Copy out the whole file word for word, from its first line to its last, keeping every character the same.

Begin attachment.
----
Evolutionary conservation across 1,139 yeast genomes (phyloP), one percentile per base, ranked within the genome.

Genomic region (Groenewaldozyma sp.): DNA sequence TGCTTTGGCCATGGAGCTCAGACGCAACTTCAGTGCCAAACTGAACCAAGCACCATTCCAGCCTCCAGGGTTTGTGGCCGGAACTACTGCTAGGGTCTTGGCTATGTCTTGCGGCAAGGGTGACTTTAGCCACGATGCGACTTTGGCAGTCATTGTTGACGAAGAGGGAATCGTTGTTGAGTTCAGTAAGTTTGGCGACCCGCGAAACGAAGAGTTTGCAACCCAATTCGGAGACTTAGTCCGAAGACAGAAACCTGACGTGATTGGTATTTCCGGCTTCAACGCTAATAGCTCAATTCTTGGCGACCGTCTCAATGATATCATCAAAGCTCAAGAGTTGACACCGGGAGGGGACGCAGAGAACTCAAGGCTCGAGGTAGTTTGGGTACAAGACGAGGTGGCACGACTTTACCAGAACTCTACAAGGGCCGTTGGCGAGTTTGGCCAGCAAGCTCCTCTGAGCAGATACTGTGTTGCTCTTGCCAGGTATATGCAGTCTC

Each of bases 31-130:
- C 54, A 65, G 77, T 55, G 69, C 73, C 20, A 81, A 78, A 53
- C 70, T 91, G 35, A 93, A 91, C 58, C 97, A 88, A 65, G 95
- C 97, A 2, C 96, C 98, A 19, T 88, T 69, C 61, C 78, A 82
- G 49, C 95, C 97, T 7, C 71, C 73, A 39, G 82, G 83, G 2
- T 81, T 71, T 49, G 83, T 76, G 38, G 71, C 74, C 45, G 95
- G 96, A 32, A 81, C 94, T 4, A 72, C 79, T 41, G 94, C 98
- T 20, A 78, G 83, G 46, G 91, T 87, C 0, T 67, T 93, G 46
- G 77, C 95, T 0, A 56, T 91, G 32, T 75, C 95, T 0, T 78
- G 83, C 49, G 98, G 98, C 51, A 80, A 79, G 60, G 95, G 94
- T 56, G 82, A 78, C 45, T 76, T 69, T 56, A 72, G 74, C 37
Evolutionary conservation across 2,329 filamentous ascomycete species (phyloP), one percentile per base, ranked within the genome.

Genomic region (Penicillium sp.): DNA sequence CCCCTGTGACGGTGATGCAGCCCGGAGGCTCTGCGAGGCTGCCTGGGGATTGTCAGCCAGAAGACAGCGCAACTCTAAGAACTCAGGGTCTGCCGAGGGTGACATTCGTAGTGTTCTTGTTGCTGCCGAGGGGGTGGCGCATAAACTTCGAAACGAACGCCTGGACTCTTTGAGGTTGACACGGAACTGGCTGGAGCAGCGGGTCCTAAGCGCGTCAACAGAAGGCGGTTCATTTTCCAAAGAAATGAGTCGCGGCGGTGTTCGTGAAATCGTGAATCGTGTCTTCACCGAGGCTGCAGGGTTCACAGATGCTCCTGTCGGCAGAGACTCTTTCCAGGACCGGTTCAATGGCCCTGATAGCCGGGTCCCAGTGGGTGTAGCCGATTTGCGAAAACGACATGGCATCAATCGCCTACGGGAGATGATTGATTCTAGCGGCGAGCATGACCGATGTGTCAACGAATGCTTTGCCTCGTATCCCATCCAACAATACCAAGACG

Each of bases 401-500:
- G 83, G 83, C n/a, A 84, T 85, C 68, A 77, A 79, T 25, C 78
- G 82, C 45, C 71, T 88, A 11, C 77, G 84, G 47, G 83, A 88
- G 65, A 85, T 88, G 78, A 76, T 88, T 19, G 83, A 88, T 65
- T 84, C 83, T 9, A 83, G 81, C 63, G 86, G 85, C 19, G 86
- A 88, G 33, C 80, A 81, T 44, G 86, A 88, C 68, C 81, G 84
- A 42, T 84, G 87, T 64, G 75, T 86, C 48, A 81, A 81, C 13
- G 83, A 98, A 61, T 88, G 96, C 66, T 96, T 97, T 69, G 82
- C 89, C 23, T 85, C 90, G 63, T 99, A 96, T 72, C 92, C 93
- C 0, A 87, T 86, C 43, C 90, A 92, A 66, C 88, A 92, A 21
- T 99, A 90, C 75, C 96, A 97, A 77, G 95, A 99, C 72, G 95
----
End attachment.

Evolutionary conservation across 1,139 yeast genomes (phyloP), one percentile per base, ranked within the genome.

Genomic region (Groenewaldozyma sp.): DNA sequence TGCTTTGGCCATGGAGCTCAGACGCAACTTCAGTGCCAAACTGAACCAAGCACCATTCCAGCCTCCAGGGTTTGTGGCCGGAACTACTGCTAGGGTCTTGGCTATGTCTTGCGGCAAGGGTGACTTTAGCCACGATGCGACTTTGGCAGTCATTGTTGACGAAGAGGGAATCGTTGTTGAGTTCAGTAAGTTTGGCGACCCGCGAAACGAAGAGTTTGCAACCCAATTCGGAGACTTAGTCCGAAGACAGAAACCTGACGTGATTGGTATTTCCGGCTTCAACGCTAATAGCTCAATTCTTGGCGACCGTCTCAATGATATCATCAAAGCTCAAGAGTTGACACCGGGAGGGGACGCAGAGAACTCAAGGCTCGAGGTAGTTTGGGTACAAGACGAGGTGGCACGACTTTACCAGAACTCTACAAGGGCCGTTGGCGAGTTTGGCCAGCAAGCTCCTCTGAGCAGATACTGTGTTGCTCTTGCCAGGTATATGCAGTCTC

Each of bases 31-130:
- C 54, A 65, G 77, T 55, G 69, C 73, C 20, A 81, A 78, A 53
- C 70, T 91, G 35, A 93, A 91, C 58, C 97, A 88, A 65, G 95
- C 97, A 2, C 96, C 98, A 19, T 88, T 69, C 61, C 78, A 82
- G 49, C 95, C 97, T 7, C 71, C 73, A 39, G 82, G 83, G 2
- T 81, T 71, T 49, G 83, T 76, G 38, G 71, C 74, C 45, G 95
- G 96, A 32, A 81, C 94, T 4, A 72, C 79, T 41, G 94, C 98
- T 20, A 78, G 83, G 46, G 91, T 87, C 0, T 67, T 93, G 46
- G 77, C 95, T 0, A 56, T 91, G 32, T 75, C 95, T 0, T 78
- G 83, C 49, G 98, G 98, C 51, A 80, A 79, G 60, G 95, G 94
- T 56, G 82, A 78, C 45, T 76, T 69, T 56, A 72, G 74, C 37
Evolutionary conservation across 2,329 filamentous ascomycete species (phyloP), one percentile per base, ranked within the genome.

Genomic region (Penicillium sp.): DNA sequence CCCCTGTGACGGTGATGCAGCCCGGAGGCTCTGCGAGGCTGCCTGGGGATTGTCAGCCAGAAGACAGCGCAACTCTAAGAACTCAGGGTCTGCCGAGGGTGACATTCGTAGTGTTCTTGTTGCTGCCGAGGGGGTGGCGCATAAACTTCGAAACGAACGCCTGGACTCTTTGAGGTTGACACGGAACTGGCTGGAGCAGCGGGTCCTAAGCGCGTCAACAGAAGGCGGTTCATTTTCCAAAGAAATGAGTCGCGGCGGTGTTCGTGAAATCGTGAATCGTGTCTTCACCGAGGCTGCAGGGTTCACAGATGCTCCTGTCGGCAGAGACTCTTTCCAGGACCGGTTCAATGGCCCTGATAGCCGGGTCCCAGTGGGTGTAGCCGATTTGCGAAAACGACATGGCATCAATCGCCTACGGGAGATGATTGATTCTAGCGGCGAGCATGACCGATGTGTCAACGAATGCTTTGCCTCGTATCCCATCCAACAATACCAAGACG

Each of bases 401-500:
- G 83, G 83, C n/a, A 84, T 85, C 68, A 77, A 79, T 25, C 78
- G 82, C 45, C 71, T 88, A 11, C 77, G 84, G 47, G 83, A 88
- G 65, A 85, T 88, G 78, A 76, T 88, T 19, G 83, A 88, T 65
- T 84, C 83, T 9, A 83, G 81, C 63, G 86, G 85, C 19, G 86
- A 88, G 33, C 80, A 81, T 44, G 86, A 88, C 68, C 81, G 84
- A 42, T 84, G 87, T 64, G 75, T 86, C 48, A 81, A 81, C 13
- G 83, A 98, A 61, T 88, G 96, C 66, T 96, T 97, T 69, G 82
- C 89, C 23, T 85, C 90, G 63, T 99, A 96, T 72, C 92, C 93
- C 0, A 87, T 86, C 43, C 90, A 92, A 66, C 88, A 92, A 21
- T 99, A 90, C 75, C 96, A 97, A 77, G 95, A 99, C 72, G 95